That's in Central America, and I talked to somebody working down there on it. The resistance groups in Burma are using it. Burma has a really horrible government, and there's resistance groups using PGP in jungle training camps. They're being trained to use it on portable computers. Then they are taking them to other jungle training camps and teaching them.
They've said that it's helped morale there because before PGP was introduced there, captured documents would lead to the arrest, torture, and execution of entire families. The government in exile in Tibet uses PGP. There's several other examples of third world countries where brutal dictatorships are, where human rights activists are using PGP.
Host: I would imagine the brutal dictatorships are also using it on occasion, because that's the way it goes...
PZ: Well, I would prefer that they not do that! (laughs) I have no knowledge of that, actually. No one has ever told me of a foreign government using PGP. At least, certainly not any brutal dictatorships.
Host: They rule with the iron hand; they're not worried...
PZ: Yeah, you see, cryptography tends to equalize the power relationship between the government and its people. The government already has all the power, all the guns, in most countries. So, anything that gives a little bit of power to both sides, evens the score a little bit, and especially, since the people usually don't have the surveillance powers that the government has, so the government using cryptography is kind of a waste of--you know, it's fairly meaningless, because nobody is wiretapping the government communications. Certainly not the disempowered people in those countries, so there's no need to encrypt. Maybe they would have to encrypt to protect against surveillance from other governments but not from their own people. People in those countries do need protection against their own government's surveillance on them and that's where PGP comes into play.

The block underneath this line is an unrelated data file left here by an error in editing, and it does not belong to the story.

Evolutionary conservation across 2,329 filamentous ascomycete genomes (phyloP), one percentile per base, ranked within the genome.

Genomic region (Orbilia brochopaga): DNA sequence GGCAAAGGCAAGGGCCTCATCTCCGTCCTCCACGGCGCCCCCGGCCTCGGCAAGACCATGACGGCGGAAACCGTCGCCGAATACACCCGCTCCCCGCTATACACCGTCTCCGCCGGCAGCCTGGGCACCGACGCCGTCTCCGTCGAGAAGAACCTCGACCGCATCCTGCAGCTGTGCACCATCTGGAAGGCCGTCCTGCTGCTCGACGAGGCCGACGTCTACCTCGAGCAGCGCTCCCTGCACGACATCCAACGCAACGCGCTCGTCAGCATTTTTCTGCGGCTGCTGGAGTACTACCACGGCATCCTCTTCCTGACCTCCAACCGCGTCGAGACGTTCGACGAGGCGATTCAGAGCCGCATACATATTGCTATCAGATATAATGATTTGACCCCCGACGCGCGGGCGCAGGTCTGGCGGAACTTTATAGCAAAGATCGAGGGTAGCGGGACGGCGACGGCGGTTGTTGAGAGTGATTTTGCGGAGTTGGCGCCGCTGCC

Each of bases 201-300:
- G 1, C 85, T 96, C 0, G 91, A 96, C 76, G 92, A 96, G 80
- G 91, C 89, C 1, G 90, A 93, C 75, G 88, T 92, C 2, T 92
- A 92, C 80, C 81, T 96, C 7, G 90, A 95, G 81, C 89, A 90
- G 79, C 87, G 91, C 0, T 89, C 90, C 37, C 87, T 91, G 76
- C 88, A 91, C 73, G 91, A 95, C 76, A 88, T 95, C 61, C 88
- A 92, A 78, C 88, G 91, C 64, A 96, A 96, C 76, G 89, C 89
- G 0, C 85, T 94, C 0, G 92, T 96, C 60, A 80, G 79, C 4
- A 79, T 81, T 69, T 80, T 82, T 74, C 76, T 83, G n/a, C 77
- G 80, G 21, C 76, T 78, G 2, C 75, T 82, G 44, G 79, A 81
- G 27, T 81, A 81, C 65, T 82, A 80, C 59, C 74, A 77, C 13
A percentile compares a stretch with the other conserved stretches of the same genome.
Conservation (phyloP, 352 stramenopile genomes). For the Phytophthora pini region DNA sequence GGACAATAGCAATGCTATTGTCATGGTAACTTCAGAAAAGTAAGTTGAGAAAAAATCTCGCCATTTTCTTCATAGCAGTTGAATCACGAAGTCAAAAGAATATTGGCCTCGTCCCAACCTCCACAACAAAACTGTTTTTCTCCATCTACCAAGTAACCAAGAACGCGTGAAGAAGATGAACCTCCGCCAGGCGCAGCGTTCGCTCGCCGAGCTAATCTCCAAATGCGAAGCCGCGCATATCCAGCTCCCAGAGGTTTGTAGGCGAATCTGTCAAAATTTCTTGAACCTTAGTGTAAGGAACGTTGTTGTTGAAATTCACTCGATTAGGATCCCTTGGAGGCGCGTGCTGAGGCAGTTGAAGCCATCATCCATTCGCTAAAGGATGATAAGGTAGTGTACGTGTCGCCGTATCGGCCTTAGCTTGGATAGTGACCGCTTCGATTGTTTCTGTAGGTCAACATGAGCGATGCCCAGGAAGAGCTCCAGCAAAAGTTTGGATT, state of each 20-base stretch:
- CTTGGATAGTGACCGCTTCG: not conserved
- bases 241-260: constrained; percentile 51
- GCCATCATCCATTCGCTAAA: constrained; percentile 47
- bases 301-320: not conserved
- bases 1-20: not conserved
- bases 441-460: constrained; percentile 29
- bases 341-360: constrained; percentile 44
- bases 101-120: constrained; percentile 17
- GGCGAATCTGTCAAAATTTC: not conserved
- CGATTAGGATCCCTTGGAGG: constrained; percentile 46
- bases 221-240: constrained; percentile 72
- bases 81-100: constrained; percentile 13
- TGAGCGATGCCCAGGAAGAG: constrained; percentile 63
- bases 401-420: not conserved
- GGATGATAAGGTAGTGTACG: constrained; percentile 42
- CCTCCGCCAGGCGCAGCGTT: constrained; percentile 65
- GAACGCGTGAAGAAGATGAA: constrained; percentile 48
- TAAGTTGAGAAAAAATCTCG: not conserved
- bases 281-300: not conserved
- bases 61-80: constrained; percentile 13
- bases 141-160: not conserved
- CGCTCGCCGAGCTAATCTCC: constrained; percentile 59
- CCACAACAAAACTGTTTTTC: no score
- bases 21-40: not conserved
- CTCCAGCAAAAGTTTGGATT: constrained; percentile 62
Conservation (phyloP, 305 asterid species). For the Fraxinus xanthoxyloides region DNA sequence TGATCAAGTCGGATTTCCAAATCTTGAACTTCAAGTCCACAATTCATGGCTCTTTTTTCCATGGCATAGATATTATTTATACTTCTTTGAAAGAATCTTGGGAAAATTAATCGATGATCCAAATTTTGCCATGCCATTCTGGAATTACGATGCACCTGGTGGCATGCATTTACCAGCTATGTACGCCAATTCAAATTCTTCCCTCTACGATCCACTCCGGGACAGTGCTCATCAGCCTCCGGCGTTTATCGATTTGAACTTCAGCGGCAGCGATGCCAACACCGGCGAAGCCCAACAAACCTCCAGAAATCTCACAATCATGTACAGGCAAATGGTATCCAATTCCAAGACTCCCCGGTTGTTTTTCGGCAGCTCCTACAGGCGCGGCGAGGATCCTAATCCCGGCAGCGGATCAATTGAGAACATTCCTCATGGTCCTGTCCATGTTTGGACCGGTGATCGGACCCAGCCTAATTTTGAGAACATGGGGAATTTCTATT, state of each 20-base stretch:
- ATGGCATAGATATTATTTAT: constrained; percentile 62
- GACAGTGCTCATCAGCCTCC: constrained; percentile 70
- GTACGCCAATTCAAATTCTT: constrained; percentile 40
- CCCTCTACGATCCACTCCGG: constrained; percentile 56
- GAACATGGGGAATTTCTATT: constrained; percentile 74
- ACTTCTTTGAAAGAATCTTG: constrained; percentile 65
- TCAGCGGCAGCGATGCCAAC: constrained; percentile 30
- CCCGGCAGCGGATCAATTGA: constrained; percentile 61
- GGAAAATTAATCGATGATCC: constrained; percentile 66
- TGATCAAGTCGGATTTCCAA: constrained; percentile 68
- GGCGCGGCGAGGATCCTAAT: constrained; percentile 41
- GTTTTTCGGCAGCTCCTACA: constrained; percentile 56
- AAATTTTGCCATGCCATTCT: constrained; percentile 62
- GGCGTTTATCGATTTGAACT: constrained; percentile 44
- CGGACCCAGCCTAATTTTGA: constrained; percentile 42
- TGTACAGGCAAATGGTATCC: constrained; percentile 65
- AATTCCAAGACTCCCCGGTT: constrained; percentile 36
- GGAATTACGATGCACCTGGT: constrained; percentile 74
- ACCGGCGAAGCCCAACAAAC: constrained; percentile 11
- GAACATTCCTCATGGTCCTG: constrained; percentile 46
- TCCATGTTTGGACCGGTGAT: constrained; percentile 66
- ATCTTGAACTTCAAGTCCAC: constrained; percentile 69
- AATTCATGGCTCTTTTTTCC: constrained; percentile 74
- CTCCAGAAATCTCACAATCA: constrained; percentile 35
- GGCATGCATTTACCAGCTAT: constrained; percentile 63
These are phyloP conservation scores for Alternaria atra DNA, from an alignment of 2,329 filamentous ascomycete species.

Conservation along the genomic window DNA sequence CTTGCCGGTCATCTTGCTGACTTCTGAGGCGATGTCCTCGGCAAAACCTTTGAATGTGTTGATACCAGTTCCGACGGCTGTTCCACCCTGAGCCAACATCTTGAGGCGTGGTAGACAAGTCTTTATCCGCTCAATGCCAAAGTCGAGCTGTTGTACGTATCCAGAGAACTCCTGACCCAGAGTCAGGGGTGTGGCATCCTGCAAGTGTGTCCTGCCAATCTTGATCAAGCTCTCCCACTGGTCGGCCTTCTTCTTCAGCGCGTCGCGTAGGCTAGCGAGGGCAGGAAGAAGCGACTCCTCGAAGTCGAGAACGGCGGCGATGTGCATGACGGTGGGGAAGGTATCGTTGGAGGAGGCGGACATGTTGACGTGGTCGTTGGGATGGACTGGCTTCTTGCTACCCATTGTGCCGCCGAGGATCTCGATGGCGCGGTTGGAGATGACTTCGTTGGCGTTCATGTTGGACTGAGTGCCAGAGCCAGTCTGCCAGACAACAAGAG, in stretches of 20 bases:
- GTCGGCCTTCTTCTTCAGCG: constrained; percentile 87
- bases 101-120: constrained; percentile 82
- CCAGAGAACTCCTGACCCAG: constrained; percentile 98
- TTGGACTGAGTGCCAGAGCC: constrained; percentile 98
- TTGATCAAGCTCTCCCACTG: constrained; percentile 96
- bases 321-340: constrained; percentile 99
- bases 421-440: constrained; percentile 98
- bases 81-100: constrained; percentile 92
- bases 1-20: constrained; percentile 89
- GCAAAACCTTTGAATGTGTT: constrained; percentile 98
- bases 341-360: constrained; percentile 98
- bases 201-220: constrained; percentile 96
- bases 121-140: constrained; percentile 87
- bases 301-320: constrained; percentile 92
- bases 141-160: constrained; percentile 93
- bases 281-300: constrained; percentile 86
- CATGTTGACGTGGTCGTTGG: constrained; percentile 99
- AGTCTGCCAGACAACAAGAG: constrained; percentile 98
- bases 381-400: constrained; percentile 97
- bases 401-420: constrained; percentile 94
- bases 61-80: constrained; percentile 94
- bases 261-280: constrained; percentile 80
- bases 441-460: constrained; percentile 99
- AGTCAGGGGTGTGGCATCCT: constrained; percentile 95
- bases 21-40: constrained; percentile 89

But PGP is used for a lot of mundane things here domestically. It is a domestic product. It was released domestically in the United States for domestic use. It turned out though, that it spread all around the world.
Host: In reference to the government lawsuit or case that they pursued against you for three years: Did they ever explain to you what it was that really bothered them?
PZ: Well, sure. The particular law that I would have been prosecuted under was the Arms Export Control Act. The State Department has a list of items that cannot be exported without a special license. It's called the Munitions list and most of the items on the Munitions list--are weapons. Missiles. Machine guns. And bombs. But one of the items on the list is encryption software, so, that means that you can't export encryption software without a license from the State Department.
Now, since PGP was published in June of 1991, it didn't take long for it to spread around the world, and it's free software, so it just blows across the border like dandelion seeds blowing in the wind. So that kind of upset them. And since that time, PGP has been improved, by international efforts--people in Europe and New Zealand adding features and making it better. And now, PGP is published back in the U.S. again, for the last year or so, and it's been improved here also.
Host: Tell us a little about the way you go about the process of creating new versions of PGP. What's it like now, now that you're a "big star"?
PZ: Well, I don't get to write any code anymore myself, I haven't written code in years, the Peter Principal has taken its toll. Instead the software is written by others under my direction. I guess what I spend most of my time doing is going out and doing public speaking and contact. I'm on the rubber chicken circuit a lot...
Host: ...And talking about the need for encryption, and freedom, and why not talk a little bit about what all this means in a political sense.
PZ: Cryptography is a very political technology. And the reason why is because there was a time in the past where it was important politically, not at the grass roots level but at a strategic level. Governments needed it for diplomatic and military applications. World War Two was influenced by the Allies breaking the German Enigma Cipher. But, those were the days when computers filled rooms and were made of vacuum tubes, and there were only a few around and they were owned by governments.